There’s no denying that one of the major perks of living in New York City is the access to incredible international markets with food from around the world. We’re already a massive fan of food street fairs and outdoor markets, and these spots make us even more excited for global grub. Whether you’re looking for the best food trucks' taco ingredients, an authentic Osaka ramen vendor or the individual spices needed to perfect your homemade Szechuan blend, we’ve got you covered: We’ve rounded up the best international markets, food vendors and grocery stores our beloved melting pot has to offer.
RECOMMENDED: Full guide to shopping in NYC
Best international market in NYC
Kalustyan’s is a chili head’s utopia. This two-story, packed-to-the-rafters ethnic grocery store is teeming with Middle Eastern and South Asian spices offered in coarse, powdered and liquid forms. When you’re done stocking up on harissa and Calabrian spread, head upstairs to the deli where you can sit and enjoy a house-made falafel sandwich dressed to the nines with lettuce, tomato, pickles, tahini and (of course) hot sauce.
With an attentive, extremely well-versed staff, DiPalo’s easily earns a gold star for customer service. As for the food, deciding on just one dry-cured Italian delicacy can be tough, but thankfully, you can sample most meats and cheeses here before you buy. And once you’ve got that prosciutto di Parma, house-smoked mozzarella and semolina loaf in hand, head four blocks north to the Elizabeth Street Garden where you can gaze at antique statues and lotus flowers as you lunch.
Operating every Saturday from 6pm to midnight through August 20, this open-air mega-market features more than 90 food, art and merch vendors humming alongside live musical performances. Our go-to menu starts with a piping hot takoyaki appetizer courtesy of Karl’s Balls, followed by a main course of spicy Trinidadian shark from Caribbean Street Eats, before concluding with a cinnamon-swirled Transylvanian kurtos from TwisterCake. And the beer and wine to wash it all down? It’s only $5.
This massive two-story Asian food emporium is packed to the brim with an astonishingly wide variety of seafood, produce, tofu, oils, spices and vinegars. And it’s much more than just an Asian specialty store—once you’ve checked the soba noodles and Pocky off your list, you can stock up on everyday essentials like dish soap, peanut butter and tomato sauce.
Photograph: Courtesy CC/Flickr/Vauvau
Nestled in the heart of Jackson Heights, Patel Brothers is your one-stop shop for all things South Asian. We’ve learned from 7-train experience that it’s wise to navigate your shopping spree in stages, loading up on dried goods like lentils, beans, cumin and cashews before heading into the perishable territory of fresh paneer cheese and frozen samosas.
If you’re looking to prepare a mezze spread of epic proportions, look no further than Sahadi’s in Brooklyn Heights. Outfitted with multiple deli cases lined with house-made spreads (hummus, taramasalata and tzatziki) and a dining room–sized smorgasbord of pitted, herbed and stuffed olives, this Middle Eastern grocery is a feast for the Mediterranean-enthused senses. And no need to wait for home base to indulge in its treasures—grab a freshly made falafel pita to-go as you reflect on your unabated love for tabouli.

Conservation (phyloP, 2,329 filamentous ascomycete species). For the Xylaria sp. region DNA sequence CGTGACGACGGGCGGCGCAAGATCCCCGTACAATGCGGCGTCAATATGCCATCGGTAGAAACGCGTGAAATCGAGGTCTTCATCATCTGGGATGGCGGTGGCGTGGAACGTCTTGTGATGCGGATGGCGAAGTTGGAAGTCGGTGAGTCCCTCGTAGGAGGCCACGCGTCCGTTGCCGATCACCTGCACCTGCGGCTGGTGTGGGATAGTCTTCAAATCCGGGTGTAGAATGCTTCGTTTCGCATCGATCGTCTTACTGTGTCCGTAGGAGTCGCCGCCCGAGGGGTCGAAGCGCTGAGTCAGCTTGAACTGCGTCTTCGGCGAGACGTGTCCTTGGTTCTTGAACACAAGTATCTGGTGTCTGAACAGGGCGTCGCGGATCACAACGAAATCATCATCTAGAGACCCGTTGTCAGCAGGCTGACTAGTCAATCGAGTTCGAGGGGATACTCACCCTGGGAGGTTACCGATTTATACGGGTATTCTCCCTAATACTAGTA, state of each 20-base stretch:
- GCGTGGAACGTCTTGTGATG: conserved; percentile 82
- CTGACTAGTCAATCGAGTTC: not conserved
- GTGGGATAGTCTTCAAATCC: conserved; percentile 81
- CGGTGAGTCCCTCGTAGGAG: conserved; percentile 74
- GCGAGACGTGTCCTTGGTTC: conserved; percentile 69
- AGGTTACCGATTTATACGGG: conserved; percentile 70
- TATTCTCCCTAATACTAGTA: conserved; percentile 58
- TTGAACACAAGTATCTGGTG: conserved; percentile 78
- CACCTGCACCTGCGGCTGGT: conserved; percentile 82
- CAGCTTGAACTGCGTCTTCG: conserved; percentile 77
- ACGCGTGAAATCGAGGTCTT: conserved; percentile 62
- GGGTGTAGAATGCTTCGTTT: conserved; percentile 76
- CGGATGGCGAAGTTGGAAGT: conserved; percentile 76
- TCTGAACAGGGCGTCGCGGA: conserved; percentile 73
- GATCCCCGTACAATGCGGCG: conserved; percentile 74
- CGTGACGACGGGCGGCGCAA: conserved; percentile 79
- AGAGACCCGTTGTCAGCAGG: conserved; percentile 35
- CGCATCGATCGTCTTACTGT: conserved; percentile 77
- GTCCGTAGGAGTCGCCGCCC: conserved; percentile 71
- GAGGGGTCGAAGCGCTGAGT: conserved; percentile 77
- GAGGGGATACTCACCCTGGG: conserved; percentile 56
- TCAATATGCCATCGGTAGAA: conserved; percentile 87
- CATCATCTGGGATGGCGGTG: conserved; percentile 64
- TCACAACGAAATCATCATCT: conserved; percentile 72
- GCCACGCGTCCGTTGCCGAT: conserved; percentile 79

Located in Flushing’s bustling New World Mall, JMart is the Shangri-La of Asian grocers. Not only can you find affordable grocery staples like rice and chicken, you’ll also be able to purchase more exotic foods like razor clams and rambutans. And when you’re done shopping, head down to the Food Court for a bento box or ramen bowl from one of the 32 Asian food vendors dotting the perimeter.
When you go to Zaragoza, go hungry. More deli than grocery, this unassuming six-table East Village paragon is heralded among ravenous night owls for its cheap (and high-quality) Pueblan eats. Open until 4am on Fridays and Saturdays and until midnight Monday through Thursday, the menu offers Mexican staples like tacos, burritos and flautas. Just make sure to ask which meats are available that day—they rotate between carnitas, al pastor, carne molida and eight others.
In 1940, Mayor LaGuardia created the Essex Street Market in hopes of easing congestion on crowded city streets by moving Jewish and Italian street merchants indoors. Fast-forward 70 years and several face lifts, and you’ve got a bustling melting pot of more than 20 shops, vendors and restaurants hawking everything from organic and fair-trade coffee at Porto Rico Importing Co. to smoked eel, elderberry soda and Jarlsberg cheese at Nordic Preserves.
Euro Market is a cerevisaphile’s personal Garden of Eden. The market’s impressive wall of beer is packed end-to-end with dozens of international (Delirium, Baltika, Duvel) and domestic (Dogfish Head, Abita, Rogue) micro and macro brews. If you’re looking to pair your ales with international finger foods, take a stroll up and down its many aisles adorned with multiple varieties of olives, breads, cookies, cakes, cheeses and cured meats.